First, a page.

Each side plays its part in the farce of cricket's fastest century

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The Independent Online
GLEN CHAPPLE, a 19-year-old Lancashire all-rounder, scored the fastest century in the history of first-class cricket yesterday when he reached three figures in 21 minutes before a handful of spectators at Old Trafford. But it was not an occasion that had lovers of the game celebrating.

Chapple reached his mark thanks to the collusion of the Lancashire and Glamorgan captains after rain had affected their county championship match. In the hope of producing a result other than the draw for which the game was heading, two Glamorgan batsmen, Matthew Maynard and Tony Cottey, bowled full tosses while the fielders stood and watched the ball cross the ropes. Glamorgan's Viv Richards even kicked a ball towards the boundary. Chapple and his partner, Gary Yates, took Lancashire's score to 235 for one in 12 overs and just 30 minutes. Lancashire then declared, setting Glamorgan 243 to win.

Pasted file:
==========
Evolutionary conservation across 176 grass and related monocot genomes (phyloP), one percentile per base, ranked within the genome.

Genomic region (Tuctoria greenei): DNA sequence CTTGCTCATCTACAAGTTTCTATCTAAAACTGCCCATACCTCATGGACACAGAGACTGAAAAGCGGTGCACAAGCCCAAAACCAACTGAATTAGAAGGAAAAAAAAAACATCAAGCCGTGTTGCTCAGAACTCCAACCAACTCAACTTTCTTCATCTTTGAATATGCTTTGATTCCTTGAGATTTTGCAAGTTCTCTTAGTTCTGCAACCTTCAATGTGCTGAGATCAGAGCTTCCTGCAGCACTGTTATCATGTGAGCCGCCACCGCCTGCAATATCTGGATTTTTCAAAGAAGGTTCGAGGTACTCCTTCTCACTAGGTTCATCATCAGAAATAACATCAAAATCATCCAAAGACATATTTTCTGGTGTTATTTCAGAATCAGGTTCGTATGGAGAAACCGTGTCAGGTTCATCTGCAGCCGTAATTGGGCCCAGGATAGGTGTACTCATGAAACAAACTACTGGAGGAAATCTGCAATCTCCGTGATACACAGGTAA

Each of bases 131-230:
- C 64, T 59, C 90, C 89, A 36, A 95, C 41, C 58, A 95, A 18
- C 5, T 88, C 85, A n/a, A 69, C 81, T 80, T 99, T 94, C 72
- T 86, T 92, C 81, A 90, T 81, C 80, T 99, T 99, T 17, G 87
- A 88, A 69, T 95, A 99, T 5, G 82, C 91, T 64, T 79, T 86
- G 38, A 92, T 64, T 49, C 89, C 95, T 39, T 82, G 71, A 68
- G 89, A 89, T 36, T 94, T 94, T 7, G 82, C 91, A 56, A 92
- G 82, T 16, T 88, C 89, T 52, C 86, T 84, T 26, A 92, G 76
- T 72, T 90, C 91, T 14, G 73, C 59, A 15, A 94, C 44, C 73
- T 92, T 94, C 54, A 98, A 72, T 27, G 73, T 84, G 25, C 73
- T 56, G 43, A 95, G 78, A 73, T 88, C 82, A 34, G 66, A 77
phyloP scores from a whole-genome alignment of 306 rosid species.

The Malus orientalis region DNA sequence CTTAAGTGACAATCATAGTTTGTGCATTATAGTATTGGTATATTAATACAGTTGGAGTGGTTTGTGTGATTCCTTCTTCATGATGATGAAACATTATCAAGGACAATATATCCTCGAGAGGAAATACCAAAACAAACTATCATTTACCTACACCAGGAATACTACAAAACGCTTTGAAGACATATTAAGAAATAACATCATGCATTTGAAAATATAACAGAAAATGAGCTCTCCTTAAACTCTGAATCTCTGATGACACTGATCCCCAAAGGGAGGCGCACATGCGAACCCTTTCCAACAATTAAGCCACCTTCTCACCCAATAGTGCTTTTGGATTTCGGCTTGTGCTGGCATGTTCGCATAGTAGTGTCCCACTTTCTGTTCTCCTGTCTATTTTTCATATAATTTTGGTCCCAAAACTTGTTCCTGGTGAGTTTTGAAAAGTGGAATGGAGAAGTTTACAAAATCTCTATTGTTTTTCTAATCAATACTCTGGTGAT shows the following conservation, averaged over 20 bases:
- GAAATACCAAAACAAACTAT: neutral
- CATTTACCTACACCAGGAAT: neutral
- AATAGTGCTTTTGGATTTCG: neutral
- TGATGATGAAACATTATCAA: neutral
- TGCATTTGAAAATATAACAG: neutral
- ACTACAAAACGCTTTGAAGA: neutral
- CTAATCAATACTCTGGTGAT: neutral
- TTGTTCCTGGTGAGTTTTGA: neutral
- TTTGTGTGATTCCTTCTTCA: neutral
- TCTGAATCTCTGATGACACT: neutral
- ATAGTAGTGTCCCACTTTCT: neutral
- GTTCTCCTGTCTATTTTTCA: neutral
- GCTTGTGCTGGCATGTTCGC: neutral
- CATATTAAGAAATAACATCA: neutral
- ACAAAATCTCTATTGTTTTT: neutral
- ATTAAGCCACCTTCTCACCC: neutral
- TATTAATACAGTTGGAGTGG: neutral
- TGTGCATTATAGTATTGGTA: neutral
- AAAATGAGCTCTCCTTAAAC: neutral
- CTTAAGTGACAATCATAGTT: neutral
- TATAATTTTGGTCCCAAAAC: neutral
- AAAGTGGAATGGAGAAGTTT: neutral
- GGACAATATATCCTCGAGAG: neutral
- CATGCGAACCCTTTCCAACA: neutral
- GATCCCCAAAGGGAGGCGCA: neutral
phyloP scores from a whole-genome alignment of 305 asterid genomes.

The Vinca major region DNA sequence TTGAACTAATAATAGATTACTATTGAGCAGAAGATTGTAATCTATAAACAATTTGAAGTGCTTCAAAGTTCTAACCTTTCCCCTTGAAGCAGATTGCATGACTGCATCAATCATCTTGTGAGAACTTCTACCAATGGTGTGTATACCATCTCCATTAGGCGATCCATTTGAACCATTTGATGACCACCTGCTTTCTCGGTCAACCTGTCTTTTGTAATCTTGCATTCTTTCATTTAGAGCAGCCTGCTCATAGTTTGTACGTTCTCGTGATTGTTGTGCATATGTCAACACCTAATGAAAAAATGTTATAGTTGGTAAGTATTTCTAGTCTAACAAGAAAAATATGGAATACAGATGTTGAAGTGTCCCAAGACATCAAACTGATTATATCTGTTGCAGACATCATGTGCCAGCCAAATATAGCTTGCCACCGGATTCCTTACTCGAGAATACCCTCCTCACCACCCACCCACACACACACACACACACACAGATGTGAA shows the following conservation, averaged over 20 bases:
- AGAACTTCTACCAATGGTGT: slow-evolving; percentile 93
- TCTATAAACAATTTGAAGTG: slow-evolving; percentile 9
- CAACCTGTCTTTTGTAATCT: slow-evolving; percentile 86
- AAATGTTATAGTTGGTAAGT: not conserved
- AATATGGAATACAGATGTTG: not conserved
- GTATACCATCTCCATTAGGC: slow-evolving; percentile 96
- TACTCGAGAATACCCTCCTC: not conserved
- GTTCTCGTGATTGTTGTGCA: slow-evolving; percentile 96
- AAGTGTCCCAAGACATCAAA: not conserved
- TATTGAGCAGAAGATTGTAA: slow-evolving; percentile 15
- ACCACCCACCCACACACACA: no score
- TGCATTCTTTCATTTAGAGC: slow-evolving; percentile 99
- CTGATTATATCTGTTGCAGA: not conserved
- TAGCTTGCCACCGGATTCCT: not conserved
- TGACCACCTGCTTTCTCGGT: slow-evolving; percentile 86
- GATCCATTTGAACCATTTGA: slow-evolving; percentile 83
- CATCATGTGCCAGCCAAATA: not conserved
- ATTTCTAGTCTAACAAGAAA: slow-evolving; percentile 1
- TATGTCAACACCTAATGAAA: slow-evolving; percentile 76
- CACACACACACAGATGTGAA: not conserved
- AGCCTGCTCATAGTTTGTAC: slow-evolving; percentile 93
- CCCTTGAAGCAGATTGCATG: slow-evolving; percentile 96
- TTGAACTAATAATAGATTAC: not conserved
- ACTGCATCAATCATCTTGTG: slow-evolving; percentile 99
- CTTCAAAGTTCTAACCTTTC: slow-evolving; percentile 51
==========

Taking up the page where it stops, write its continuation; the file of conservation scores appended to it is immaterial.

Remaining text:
Chapple hit Cottey's third over for 6-6-4-6-6-6 and at one point scored eight sixes off 10 deliveries.

The runs came so fast that neither of the two scorers could confirm Chapple's record time, although the consensus was 21 minutes. The scorers were using the newly-installed Test and County Cricket Board computer and Lancashire's Bill Davis admitted that he could not keep up with the scoring rate.

The previous record, 26 minutes, was held by the Australian Tom Moody, for Warwickshire against Glamorgan three years ago. Chapple's time improved by 14 minutes his own county's record, 35 minutes by Steve O'Shaughnessy against Leicestershire at Old Trafford in 1983.

All three innings were 'artificial' and will not be compared, by Wisden, with the record of Percy Fender of Surrey, 35 minutes in 1920. Wisden now differentiates between innings scored to bring forward an early declaration and those scored against competitive bowling. Chapple's achievement, moreover, was all in vain. Glamorgan won by seven wickets with five overs to spare.

Match report, page 32

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